IN Transylvania, where most homes do not have phones and most
office workers still use manual typewriters, teenagers are taking a
surfboard to the Internet.
Victor Moldovan, a student at Tiberiu Popoviciu Technical High
School in this region of northern Romania, so far has used the
world's biggest information network to get the latest results of
the Grammy Awards, Top 10 song lists from the United States and
Britain, and the invaluable lyric sheets for rock group Nirvana's
"Smells Like Teen Spirit."
The late dictator, Nicolae Ceausescu, would be gnashing his
teeth. But in post-Orwellian Romania, students at Victor's school,
and at 80 others, are barely testing the Net's potential:
uncontrolled, affordable access to millions of users worldwide.
"We're still figuring out what we can do," Victor says.
Students and staff at the the school, 180 miles north of the
capital, Bucharest, know they may be grabbing more gigabytes than
they can handle. "We were teaching computer science here for years,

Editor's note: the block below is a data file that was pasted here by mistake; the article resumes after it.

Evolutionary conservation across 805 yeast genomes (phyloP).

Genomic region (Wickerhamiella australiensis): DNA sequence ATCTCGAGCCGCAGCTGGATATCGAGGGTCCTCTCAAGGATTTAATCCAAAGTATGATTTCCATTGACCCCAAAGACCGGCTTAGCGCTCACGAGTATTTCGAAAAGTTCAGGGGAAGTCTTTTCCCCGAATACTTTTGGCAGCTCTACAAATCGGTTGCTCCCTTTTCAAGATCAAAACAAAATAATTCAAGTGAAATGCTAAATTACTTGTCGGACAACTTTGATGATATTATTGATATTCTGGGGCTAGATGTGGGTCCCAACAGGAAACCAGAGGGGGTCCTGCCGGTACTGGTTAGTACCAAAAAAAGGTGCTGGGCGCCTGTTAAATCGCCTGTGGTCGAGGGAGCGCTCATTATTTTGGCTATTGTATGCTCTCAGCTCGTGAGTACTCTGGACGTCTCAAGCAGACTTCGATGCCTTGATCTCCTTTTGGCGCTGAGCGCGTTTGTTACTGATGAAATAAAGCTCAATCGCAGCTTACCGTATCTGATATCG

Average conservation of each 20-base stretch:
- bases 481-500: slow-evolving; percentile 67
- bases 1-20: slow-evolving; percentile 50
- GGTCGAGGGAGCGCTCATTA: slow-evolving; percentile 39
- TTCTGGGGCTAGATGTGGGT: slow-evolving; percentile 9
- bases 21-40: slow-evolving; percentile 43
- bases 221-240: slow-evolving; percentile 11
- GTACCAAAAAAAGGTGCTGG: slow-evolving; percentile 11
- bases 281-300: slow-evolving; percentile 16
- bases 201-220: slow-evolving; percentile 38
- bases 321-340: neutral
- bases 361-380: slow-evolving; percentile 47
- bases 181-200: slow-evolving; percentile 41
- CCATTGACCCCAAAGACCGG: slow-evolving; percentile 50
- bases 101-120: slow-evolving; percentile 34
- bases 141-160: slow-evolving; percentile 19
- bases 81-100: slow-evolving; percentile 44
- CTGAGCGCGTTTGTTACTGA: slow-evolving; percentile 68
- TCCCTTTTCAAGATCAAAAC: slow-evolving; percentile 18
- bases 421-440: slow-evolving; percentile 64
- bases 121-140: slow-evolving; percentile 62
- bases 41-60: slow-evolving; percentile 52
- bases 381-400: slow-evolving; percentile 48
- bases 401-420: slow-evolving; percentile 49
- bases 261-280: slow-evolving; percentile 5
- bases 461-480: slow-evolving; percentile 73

but without computers," says computer-science teacher Gabriella
Balan. "Now we have computers and e-mail, and we're still learning
what we can do with them."
Projects like this one, backed by the New York-based Soros
Foundation, have helped fuel an explosive expansion of the Internet
in the formerly communist countries of Central Europe. In the first
six months of last year, the number of "hosts" connected to the
Internet -- the basic measurement of Internet size -- grew by 81
percent worldwide, according to the Internet Society. But over the
same six month period, the Internet Society registered an increase
of 122 percent in Hungary, 169 percent in the Czech Republic, 466
percent in Romania, and by nearly 1,000 percent in the Russian
"We knew it would grow, but nobody knew it would grow so
quickly," says Janos Bajza, who maintains the backbone of the
Hungarian national network from the offices of the Hungarian
Computer and Automation Research Institute. "With the traffic
constantly increasing it's been a real race to increase the
capacity of the system to meet demand."
The expansion of Internet access has particularly dramatic
implications in this part of the world, where communist regimes
long discouraged access to even basic information. "The old system
trained people to restrict access to information, to disclose as
little as possible," says Matt Lyon of the University of
Pittsburgh, who is coordinating a project in Budapest to connect
diplomacy schools in eight East European countries. …